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Why Should You Get Your Kids Started On Yoga Early - HER Week In Health

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More Videos from Bailey Mosier 30 videos in this series

In this edition of EmpowHER's "HER Week In Health", Bailey Mosier explains why parents should get their kids started on yoga in high school, examines a study that says overweight women are at a greater risk for pregnancy complications, and learns how scientists say early menopause is linked to a greater risk of osteoporosis later in life.

Hi, I’m Bailey Mosier. This is your EmpowHER HER Week in Health.

I didn’t start doing yoga until I was in college and I have a feeling those of you who practice didn’t pick it up until later in life, either. In this week’s edition, we’ll tell you why you should get your kids started on yoga in high school. We’ll also learn that overweight women are at a greater risk for pregnancy complications and that early menopause is linked to a greater risk of osteoporosis later in life. Have a look.

Researchers from Brigham and Women's Hospital and Harvard Medical School studied 51 junior and senior high school students across 10 weeks. Half of the students took a yoga PE class, the other half, a regular PE class.

The researchers found that by the end of the study, the teens who did not do yoga during their PE classes scored higher for mood problems or anxiety, while those who did do yoga scored lower on these tests. Additionally, the teens who didn't do yoga reported more negative emotions during the study period, while the teens who did do yoga reported fewer negative emotions.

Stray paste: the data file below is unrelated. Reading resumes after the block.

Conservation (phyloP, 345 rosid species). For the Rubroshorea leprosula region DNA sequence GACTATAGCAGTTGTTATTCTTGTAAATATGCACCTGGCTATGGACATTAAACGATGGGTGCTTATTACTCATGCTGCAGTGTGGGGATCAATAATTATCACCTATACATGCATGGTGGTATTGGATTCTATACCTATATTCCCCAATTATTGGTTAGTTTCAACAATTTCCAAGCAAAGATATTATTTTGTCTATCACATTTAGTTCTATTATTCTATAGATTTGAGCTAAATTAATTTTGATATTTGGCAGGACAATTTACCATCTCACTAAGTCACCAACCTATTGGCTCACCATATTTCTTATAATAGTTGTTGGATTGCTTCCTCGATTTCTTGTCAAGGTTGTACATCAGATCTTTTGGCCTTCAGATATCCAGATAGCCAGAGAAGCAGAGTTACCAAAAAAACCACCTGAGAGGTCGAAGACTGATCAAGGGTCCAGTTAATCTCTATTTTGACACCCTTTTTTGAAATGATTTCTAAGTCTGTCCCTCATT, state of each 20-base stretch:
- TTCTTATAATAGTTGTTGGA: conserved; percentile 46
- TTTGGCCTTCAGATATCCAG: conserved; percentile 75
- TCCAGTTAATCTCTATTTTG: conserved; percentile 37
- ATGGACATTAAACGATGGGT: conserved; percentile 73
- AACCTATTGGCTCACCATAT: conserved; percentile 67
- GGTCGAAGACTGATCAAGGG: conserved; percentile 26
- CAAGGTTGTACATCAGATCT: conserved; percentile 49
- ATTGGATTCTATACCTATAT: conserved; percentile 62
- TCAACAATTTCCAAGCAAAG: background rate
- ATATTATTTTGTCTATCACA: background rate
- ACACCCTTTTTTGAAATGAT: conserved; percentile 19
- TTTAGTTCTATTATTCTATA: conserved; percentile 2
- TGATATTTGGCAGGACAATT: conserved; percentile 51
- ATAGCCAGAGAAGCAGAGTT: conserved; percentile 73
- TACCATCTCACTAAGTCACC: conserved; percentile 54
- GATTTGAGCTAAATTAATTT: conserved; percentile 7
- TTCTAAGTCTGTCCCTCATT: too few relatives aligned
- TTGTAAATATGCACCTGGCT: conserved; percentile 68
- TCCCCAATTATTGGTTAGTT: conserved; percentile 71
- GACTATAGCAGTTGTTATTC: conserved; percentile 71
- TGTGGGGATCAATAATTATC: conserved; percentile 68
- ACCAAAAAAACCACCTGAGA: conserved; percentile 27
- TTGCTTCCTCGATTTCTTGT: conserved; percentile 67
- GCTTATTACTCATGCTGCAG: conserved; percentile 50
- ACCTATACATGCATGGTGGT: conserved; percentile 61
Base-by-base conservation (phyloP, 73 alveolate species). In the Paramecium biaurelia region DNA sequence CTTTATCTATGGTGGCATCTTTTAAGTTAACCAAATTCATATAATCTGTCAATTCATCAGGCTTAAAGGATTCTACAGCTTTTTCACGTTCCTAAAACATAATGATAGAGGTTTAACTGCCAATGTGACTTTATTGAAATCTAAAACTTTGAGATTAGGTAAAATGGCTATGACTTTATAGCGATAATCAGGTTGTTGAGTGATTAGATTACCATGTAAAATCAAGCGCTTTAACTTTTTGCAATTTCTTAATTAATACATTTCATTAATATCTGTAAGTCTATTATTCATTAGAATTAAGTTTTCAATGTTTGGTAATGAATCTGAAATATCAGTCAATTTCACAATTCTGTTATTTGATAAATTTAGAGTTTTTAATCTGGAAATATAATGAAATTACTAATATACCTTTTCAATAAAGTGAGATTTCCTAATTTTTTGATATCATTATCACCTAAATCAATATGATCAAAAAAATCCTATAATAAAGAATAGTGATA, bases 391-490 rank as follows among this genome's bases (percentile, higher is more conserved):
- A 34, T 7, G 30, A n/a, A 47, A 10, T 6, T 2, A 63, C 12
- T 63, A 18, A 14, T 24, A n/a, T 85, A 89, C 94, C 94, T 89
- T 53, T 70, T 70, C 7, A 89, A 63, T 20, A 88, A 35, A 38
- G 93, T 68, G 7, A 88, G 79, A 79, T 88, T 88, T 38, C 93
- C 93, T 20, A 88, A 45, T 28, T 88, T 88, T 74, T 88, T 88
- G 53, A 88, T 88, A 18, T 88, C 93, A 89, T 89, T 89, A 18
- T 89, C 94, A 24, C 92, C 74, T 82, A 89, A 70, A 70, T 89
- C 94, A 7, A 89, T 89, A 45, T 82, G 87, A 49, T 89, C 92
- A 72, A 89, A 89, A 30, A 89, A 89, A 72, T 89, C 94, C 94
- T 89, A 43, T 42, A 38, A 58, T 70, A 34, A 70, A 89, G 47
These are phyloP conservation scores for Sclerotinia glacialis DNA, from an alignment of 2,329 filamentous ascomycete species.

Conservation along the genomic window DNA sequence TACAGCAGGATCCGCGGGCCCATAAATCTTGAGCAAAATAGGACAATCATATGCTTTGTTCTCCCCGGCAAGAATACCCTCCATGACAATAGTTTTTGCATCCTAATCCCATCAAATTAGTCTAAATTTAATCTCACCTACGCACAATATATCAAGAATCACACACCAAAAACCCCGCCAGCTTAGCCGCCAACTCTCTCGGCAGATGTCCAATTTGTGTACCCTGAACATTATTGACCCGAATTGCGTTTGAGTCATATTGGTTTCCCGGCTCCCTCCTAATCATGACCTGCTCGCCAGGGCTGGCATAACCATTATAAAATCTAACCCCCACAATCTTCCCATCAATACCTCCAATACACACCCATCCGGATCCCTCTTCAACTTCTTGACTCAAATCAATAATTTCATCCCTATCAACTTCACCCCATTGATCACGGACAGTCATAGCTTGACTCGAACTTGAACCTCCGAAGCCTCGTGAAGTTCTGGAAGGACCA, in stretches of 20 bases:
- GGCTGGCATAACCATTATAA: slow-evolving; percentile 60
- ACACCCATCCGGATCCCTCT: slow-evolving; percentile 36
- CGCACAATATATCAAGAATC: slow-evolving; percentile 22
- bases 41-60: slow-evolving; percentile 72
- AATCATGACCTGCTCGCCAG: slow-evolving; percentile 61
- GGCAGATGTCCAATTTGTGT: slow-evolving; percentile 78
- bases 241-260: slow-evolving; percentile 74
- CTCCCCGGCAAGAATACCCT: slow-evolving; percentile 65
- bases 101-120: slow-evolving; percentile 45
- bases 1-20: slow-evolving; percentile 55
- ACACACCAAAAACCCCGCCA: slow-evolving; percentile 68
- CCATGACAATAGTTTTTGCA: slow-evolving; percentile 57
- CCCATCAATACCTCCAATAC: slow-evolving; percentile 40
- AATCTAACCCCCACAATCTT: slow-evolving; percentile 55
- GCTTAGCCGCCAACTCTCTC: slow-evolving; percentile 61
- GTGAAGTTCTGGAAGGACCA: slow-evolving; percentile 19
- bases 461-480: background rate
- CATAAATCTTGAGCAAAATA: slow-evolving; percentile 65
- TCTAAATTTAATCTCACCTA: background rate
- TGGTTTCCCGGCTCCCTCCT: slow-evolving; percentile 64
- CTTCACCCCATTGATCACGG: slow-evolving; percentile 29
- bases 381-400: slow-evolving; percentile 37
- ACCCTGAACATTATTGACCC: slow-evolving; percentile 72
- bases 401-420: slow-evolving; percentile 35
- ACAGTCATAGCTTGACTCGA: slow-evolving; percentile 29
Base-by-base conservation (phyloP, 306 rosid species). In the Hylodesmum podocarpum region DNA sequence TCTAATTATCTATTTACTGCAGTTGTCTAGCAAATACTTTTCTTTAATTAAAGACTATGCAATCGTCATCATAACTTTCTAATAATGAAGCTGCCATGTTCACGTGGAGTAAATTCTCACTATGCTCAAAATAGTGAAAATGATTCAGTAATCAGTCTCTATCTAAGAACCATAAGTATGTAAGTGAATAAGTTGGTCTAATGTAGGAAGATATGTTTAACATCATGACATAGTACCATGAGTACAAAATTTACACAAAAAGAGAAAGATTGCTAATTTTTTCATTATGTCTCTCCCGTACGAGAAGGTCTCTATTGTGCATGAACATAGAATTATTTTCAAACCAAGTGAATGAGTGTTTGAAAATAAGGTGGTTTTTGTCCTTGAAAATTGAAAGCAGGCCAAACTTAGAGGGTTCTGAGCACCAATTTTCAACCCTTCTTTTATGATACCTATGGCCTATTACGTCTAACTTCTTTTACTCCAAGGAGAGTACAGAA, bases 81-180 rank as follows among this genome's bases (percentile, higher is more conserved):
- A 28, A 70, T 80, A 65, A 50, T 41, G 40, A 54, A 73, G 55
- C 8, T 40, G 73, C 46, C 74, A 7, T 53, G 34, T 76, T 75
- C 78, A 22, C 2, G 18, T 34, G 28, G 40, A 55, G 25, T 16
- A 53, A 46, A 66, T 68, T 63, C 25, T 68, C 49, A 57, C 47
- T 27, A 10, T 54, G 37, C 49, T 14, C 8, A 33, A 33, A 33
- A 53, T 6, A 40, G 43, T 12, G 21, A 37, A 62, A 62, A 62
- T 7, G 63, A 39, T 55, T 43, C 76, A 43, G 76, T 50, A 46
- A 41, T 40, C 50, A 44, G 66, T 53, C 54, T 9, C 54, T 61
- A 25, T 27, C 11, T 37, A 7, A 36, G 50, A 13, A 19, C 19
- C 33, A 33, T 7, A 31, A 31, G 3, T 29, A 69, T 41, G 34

Researchers say yoga may serve a preventive role in adolescent mental health, so the next time you’re headed to the yoga studio, you may want to bring your son or daughter along with you.

Pregnant women who are overweight and have slightly elevated blood-sugar levels are at increased risk for pregnancy complications.

Northwestern University researchers studied 23,000 women in nine countries and found that pregnant women who are obese and have gestational diabetes and those who are overweight and have slightly elevated blood sugar are more likely to have large babies, which increases the risk of injury to the baby during vaginal delivery, thereby increasing the likelihood of a Cesarean section

The researchers also noted that babies born to women with excess weight and higher blood-sugar levels are more likely to be born with higher insulin and lower blood-sugar levels, ultimately putting them at risk for diabetes and childhood obesity.

Researchers says we need to do a better job of looking at the impact of nutrition, metabolism and weight on pregnancy outcomes, and that every pregnant woman should meet with a dietitian and set an appropriate healthy eating plan for her pregnancy.

Swedish researchers recently found that women who go through early menopause are twice as likely to suffer from osteoporosis later in life.

In a paper published in BJOG: An International Journal of Obstetrics and Gynecology, Swedish researchers recruited 400 women aged 48 for a longitudinal study. In 1977, they split the women into two groups – those who started menopause before age 47 and those who started after age 47. They measured their bone mineral density then and 30 years later.

The study found that at the age of 77, 56 percent of women with early menopause had osteoporosis, compared to 30 percent of women with late menopause. The researchers look to early menopause as an indicator for osteoporosis, fractures and even mortality in a long-term perspective.

That wraps up your EmpowHER HER Week in Health. Join me here at EmpowHER every Friday as we recap the latest in women’s health.

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